I’ve heard a lot in the past few weeks to make me think that part of the problem is that nobody gives a fuck about anyone else. They care about their own small circle of friends, but they don’t generally care all that much about some stranger 20, 200 or 2000 miles away from them. It’s “THEIR” issue. It doesn’t affect them, so why should they worry? And part of me asked that same question. Why should I even get involved in this issue? I have no personal stake in whether or not “someone else” gets their boundaries bent or whether or not someone else was raped. It won’t happen to ME, right? I can go on my merry fucking way, live my merry fucking life and not have to worry about someone else. I’m too smart to be “one of those people”.

Unless that someone else is a friend. Unless that someone else reached out to you for help.

Unless you’re someone who gives a shit about people.

Denial that there’s any problem, silence about it, shaming those that speak about their own experiences, and anger directed towards those who would shed light on such unpleasantness hiding within our “fantasy world” of bdsm, are some of the very behaviors that create the problems in the first place.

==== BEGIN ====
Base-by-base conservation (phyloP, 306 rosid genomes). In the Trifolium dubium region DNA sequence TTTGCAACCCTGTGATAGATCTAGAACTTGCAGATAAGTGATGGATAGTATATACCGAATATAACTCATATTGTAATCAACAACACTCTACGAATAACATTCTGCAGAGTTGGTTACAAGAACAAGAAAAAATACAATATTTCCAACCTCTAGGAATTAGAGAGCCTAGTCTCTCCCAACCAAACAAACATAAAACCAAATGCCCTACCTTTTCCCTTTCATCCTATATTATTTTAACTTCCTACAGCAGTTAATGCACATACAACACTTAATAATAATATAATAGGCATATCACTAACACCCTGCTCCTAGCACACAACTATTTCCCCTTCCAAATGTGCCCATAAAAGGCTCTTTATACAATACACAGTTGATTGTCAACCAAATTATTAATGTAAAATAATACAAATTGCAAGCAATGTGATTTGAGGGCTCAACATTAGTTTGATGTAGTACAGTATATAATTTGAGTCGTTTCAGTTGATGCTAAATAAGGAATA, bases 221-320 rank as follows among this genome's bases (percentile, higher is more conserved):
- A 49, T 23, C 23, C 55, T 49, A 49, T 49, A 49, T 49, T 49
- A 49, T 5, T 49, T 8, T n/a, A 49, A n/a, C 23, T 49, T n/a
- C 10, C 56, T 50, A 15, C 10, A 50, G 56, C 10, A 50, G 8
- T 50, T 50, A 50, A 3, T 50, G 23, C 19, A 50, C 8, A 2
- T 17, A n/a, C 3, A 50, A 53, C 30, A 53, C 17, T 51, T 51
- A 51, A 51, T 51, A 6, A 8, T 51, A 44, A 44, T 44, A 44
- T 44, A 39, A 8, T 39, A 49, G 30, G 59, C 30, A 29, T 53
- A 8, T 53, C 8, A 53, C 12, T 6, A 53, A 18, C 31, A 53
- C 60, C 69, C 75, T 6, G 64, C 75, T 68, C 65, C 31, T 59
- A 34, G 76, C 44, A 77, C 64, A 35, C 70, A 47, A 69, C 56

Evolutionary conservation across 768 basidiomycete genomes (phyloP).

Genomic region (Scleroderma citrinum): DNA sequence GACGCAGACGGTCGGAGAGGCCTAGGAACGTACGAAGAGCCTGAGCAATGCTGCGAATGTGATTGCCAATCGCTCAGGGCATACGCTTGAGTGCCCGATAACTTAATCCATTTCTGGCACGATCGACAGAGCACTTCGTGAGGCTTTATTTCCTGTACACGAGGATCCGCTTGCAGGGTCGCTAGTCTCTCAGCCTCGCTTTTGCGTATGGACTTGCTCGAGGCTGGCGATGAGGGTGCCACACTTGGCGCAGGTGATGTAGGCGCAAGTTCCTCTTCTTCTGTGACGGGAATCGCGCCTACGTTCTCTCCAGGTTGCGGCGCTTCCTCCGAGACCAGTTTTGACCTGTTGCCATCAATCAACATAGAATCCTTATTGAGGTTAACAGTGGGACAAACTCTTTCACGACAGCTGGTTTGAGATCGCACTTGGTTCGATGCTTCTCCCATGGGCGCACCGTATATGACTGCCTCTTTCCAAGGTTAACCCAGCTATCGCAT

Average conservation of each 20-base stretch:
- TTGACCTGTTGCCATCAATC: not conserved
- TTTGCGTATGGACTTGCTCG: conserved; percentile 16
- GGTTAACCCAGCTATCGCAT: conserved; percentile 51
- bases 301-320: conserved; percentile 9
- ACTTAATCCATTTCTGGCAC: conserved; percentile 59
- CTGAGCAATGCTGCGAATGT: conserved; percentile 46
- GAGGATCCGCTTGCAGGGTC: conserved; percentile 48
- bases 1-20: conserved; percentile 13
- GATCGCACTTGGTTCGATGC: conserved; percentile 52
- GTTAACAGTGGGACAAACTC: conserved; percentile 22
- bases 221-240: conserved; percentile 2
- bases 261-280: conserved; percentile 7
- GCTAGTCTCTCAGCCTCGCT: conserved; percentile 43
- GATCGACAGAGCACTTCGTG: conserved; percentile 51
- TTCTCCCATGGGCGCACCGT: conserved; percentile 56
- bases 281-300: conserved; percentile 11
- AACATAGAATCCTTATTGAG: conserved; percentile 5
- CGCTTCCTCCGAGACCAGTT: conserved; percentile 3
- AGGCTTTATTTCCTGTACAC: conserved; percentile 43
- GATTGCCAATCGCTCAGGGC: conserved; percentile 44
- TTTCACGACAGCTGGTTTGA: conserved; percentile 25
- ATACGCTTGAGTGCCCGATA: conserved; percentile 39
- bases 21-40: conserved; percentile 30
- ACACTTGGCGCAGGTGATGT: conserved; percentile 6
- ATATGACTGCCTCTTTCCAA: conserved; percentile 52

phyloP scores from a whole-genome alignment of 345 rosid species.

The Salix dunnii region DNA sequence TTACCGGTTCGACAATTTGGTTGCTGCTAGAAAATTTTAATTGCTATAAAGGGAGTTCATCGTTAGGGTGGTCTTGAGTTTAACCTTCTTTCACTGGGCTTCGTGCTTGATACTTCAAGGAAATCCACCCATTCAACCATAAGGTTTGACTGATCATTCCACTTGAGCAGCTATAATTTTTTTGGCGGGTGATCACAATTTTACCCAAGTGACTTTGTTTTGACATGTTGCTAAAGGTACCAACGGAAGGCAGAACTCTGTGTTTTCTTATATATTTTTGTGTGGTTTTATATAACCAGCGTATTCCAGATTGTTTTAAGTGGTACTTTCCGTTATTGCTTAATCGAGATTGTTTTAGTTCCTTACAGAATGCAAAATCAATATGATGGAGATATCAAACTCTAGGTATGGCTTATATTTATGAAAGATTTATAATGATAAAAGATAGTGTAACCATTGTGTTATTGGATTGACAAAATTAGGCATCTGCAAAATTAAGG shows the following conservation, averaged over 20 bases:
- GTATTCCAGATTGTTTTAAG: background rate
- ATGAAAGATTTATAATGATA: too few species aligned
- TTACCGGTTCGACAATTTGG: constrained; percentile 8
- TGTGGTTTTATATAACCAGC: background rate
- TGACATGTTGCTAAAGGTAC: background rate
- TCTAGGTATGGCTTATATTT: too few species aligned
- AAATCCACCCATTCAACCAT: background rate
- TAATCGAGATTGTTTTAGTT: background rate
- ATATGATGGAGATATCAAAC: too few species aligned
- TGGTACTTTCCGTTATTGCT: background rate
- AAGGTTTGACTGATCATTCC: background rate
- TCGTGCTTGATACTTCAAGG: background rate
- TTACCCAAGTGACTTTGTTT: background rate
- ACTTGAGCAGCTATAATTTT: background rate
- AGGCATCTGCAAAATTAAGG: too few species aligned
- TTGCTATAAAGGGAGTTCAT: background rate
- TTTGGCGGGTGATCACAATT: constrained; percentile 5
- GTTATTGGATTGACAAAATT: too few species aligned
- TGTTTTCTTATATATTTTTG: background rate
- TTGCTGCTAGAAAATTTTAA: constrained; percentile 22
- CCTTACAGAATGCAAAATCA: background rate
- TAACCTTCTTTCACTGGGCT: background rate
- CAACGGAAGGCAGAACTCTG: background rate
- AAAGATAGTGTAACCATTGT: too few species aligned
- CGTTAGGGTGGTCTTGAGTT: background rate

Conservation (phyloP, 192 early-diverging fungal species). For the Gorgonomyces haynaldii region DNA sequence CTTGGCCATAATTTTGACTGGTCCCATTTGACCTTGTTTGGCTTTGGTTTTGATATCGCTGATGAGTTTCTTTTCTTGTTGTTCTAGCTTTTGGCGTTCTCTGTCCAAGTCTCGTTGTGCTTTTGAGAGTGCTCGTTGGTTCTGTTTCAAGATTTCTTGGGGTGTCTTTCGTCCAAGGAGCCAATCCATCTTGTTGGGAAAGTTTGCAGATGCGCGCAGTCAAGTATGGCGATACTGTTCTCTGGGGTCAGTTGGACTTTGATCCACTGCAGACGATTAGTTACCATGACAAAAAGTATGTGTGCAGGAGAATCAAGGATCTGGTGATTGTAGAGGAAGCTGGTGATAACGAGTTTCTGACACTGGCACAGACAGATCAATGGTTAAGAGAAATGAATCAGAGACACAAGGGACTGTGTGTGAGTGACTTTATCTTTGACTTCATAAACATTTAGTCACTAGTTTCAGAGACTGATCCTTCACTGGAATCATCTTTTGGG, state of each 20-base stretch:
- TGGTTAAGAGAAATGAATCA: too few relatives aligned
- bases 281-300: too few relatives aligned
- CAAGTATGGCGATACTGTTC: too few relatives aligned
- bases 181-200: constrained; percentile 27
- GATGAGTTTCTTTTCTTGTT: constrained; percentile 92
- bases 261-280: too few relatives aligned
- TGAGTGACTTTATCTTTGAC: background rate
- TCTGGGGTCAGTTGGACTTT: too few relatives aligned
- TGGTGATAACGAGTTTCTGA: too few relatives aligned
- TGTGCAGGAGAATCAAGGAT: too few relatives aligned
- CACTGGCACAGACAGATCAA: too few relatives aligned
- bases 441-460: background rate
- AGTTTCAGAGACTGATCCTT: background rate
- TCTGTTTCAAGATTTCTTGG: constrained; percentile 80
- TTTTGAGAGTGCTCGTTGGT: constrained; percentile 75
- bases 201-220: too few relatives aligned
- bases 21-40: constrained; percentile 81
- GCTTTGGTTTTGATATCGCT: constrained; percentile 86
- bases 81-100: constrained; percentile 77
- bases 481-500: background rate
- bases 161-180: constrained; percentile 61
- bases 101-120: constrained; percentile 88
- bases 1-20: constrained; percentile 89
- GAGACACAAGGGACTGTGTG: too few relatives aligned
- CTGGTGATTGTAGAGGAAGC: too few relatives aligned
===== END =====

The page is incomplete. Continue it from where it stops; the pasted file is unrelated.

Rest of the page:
Abuse in BDSM exists. Predators in BDSM exists. Harm in BDSM exists. And mistakes in BDSM exist. To deny that those things happen as a he said/she said problem, because we've all read "all the books on how it's supposed to be done" or simply because we aspire to the epitomes of SSC or RACK or whatever behavior and to not talk about them openly and with compassion for those that have experienced those things, simply because “it wouldn’t happen to you”, is to make our “community” somehow more utopian than the vanilla world.

While we’re talking about all the fun, sexy, hot stuff that we do, we also have to remember that we don’t live in the books. We live in a world where abuse, predators, harm and mistakes happen, and we have to include that in our education, presentations, and discussions.

To think anything else, really is fantasy.

Tuesday, August 16, 2011

Running to Stand Still

Sometimes lately I feel like I'm spending more time beating my head against that wall of people who either can't understand what I'm saying or who believe that there's no solution so we can ignore the problem. Maybe I can't explain things nearly as well as I'd like. Maybe it's just that I'm too close to this issue. Maybe it's a lot of things and I've begun to wonder if I should just go back to spending my time on things that make me happy.